Nanny Claire Baines is swapping human children for orphaned chimps
Time Out Bahrain staff
Actually the childcare expert willalso be working with human youngsters but the part of her trip she’s most excited about is visiting the Chimfunshi Wildlife Orphanage where she’ll be doing everything from cleaning out enclosures to changing nappies on baby chimps who’ve lost their families.
Claire, 40, who’s been in Bahrain for three years as a nanny, explained: “I’ve always wanted to do something like this but, up until now, I couldn’t necessarily take the time to do it properly.
“Turning 40 was a bit of a turning point and I thought ‘right, now’s the time to do it if I’m going to do it at all’ so in a few weeks time I’ll be off to South Africa.”
Claire had planned to work in an orphanage in Malawi but, when her travelling companion pulled out, she decided to look at other options and came across a programme through African Impact which has been set up specifically to take advantage of the life experience of over 30s.
“Lots of volunteer programmes are aimed at much younger people, particularly gap-year students,” she said. “I didn’t want to be the only older one and certainly didn’t want to feel as if I was playing mum alongside the other work I’ll be doing.
“I went on the internet and Googled ‘volunteering over 30’ and the Over 30s Pre-school and Development Project in South Africa came up.
“It’s living in the heart of a game reserve in the Zulu homeland and working on a variety of projects, so one day you could be working with babies and young children who’ve lost their parents to aids, another you could be helping older teenagers to prepare a CV to help them try and make an impact in the workplace.
“I’m really looking forward to the variety and having the chance to give something back.”
From this programme, based in Thanda, Kwazulu Natal, Claire will head on to Zambia to the Chimfunshi Wildlife Orphanage set up in 1983 when a game ranger brought a badly wounded infant chimpanzee to the cattle ranch of David and Sheila Siddle, a British couple who had lived along the Zambian copper belt since the 1950s.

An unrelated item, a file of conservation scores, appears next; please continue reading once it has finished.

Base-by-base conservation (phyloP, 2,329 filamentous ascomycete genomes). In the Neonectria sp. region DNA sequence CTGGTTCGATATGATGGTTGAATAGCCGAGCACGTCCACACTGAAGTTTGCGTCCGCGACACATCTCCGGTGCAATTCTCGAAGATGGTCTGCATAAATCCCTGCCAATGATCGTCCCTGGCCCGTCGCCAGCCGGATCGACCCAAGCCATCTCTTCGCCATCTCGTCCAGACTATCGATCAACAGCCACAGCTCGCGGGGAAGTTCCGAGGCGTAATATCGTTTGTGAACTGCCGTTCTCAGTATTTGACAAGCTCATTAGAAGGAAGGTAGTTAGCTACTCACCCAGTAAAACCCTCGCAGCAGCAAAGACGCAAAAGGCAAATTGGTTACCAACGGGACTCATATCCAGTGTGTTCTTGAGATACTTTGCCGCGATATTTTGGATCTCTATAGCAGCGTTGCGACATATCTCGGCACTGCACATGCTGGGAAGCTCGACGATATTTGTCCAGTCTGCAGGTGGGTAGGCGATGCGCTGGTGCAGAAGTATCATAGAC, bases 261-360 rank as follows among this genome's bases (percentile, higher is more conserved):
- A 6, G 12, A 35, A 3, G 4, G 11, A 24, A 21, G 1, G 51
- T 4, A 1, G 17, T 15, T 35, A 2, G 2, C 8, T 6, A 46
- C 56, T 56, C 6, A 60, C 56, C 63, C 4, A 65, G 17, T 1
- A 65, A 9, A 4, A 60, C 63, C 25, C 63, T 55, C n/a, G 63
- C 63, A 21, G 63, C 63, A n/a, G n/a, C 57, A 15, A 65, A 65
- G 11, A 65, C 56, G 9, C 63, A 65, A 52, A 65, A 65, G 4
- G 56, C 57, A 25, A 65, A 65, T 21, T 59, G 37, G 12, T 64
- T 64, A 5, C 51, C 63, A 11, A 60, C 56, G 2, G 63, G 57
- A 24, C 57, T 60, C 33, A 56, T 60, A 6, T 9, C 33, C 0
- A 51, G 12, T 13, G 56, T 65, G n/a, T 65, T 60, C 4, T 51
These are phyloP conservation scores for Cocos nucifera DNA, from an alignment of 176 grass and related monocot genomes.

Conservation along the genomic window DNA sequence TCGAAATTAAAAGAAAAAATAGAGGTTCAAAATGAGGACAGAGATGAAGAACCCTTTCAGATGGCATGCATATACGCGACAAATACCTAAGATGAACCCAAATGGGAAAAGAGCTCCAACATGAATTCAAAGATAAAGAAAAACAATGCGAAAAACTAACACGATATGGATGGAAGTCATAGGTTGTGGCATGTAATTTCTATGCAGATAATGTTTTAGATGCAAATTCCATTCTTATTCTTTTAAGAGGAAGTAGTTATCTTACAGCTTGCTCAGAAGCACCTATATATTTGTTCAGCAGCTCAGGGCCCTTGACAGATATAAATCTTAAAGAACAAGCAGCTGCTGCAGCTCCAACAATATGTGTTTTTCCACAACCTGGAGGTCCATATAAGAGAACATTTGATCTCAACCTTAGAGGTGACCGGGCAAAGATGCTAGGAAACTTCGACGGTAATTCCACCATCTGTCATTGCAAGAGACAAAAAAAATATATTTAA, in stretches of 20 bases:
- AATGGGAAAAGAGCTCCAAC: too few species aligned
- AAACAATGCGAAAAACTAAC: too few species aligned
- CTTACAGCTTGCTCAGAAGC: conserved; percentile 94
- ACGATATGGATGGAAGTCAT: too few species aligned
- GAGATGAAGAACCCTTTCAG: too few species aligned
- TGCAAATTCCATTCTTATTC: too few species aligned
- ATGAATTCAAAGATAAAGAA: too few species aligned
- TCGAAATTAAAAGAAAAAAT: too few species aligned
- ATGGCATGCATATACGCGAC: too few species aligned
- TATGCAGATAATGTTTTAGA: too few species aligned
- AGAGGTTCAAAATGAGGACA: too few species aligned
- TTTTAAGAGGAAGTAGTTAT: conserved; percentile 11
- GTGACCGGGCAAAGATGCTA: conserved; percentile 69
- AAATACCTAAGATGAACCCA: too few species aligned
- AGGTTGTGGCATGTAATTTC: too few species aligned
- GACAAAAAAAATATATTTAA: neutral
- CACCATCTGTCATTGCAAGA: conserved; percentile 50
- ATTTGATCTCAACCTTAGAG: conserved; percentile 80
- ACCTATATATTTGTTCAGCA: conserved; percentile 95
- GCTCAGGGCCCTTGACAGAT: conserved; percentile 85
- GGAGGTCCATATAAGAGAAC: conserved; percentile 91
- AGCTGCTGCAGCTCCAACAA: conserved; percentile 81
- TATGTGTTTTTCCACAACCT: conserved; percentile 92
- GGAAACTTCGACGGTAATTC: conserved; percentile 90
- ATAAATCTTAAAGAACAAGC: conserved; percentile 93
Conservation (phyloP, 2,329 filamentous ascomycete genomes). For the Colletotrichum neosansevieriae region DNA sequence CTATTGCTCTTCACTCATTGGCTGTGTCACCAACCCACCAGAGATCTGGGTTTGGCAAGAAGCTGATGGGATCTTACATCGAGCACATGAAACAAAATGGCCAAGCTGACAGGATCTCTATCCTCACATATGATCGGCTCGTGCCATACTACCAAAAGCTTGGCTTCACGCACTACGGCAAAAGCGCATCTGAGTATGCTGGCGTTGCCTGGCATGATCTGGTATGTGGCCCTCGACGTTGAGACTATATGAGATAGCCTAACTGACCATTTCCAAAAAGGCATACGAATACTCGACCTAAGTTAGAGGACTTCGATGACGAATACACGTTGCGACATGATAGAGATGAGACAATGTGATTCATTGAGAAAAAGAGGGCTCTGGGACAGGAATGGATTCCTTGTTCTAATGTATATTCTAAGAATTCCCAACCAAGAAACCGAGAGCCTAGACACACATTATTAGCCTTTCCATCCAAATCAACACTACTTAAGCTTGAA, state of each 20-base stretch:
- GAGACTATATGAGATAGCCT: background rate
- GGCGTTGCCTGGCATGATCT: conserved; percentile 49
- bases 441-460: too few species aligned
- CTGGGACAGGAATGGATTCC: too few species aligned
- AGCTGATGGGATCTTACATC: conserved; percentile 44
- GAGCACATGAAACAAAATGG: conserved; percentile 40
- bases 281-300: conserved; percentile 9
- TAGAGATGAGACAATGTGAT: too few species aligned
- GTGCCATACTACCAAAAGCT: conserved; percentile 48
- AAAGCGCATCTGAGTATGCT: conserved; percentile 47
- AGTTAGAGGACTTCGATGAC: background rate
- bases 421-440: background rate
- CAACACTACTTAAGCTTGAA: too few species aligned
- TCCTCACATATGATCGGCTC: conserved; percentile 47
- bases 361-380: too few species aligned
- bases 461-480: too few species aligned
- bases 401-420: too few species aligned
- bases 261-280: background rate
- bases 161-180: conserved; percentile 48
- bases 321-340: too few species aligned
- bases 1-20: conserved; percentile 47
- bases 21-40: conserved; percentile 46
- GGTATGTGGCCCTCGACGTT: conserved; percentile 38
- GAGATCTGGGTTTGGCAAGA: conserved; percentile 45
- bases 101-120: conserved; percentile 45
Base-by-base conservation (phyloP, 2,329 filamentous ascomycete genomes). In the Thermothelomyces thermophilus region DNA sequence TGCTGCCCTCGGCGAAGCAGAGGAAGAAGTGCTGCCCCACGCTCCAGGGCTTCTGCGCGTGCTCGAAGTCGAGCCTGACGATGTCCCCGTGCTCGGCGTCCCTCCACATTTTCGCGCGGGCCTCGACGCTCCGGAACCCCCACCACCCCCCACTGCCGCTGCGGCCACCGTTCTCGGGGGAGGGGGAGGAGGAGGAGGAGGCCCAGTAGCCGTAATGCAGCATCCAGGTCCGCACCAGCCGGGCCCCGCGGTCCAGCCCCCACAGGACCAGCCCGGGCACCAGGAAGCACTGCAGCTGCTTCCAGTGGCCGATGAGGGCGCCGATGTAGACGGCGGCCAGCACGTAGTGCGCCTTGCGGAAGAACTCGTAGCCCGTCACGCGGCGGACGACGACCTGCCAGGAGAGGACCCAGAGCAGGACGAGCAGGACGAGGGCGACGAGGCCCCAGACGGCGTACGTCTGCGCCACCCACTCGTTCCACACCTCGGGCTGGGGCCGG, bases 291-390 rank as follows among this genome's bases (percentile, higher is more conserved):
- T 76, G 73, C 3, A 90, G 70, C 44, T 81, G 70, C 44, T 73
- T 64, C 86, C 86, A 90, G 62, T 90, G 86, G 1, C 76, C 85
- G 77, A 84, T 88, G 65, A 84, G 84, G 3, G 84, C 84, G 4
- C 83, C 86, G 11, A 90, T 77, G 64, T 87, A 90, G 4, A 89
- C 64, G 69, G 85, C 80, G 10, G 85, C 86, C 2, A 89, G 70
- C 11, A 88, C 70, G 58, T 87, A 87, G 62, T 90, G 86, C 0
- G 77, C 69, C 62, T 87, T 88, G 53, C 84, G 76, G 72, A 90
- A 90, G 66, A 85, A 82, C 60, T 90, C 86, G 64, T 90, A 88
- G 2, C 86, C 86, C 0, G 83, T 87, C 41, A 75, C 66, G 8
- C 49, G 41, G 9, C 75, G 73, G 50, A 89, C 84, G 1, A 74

The Siddles nursed that chimp – nicknamed Pal – back to health and, as word of his recovery spread, found themselves inundated with orphaned chimpanzees some confiscated from poachers trying to smuggle them into Zambia for sale as pets, others rescued from dilapidated zoos and circuses all over Africa, Asia, Europe and South America.
Their work continues today at what is the world’s largest chimp rescue facility where Claire will be putting her nannying skills to good use, also through African Impact.
She said: “I must admit, this is the part I’m most excited about – even my mum is jealous. I’ve loved working here and my young charges are brilliant, I’ll really miss them, they’re very interested in what I’m going to be doing, I’ve promised to keep in touch and let them know what I’m up to.
“The family I work for have been very supportive knowing that I want to take the chance to give something back.
“To be honest I think this is going to be both the toughest and the most rewarding thing I will ever do. Speaking to the woman at the chimp rescue, she said some of the stories you hear are very harrowing so I can see myself doing quite a bit of crying over the next couple of months – I’ll probably end up wanting to take babies home with me, both human and primate – but I feel incredibly lucky that I’ve got the chance to do something like this.
“I’ve worked all over the world and travelled so much with the families I’ve worked for but this will be something totally different, taking me completely out of my comfort zone which I think will be very good for me. “I’ll certainly miss Bahrain, but I can’t wait to get started.” To learn more about Claire’s African adventures log onto www.africanimpact.com and www.chimfunshi.org.za.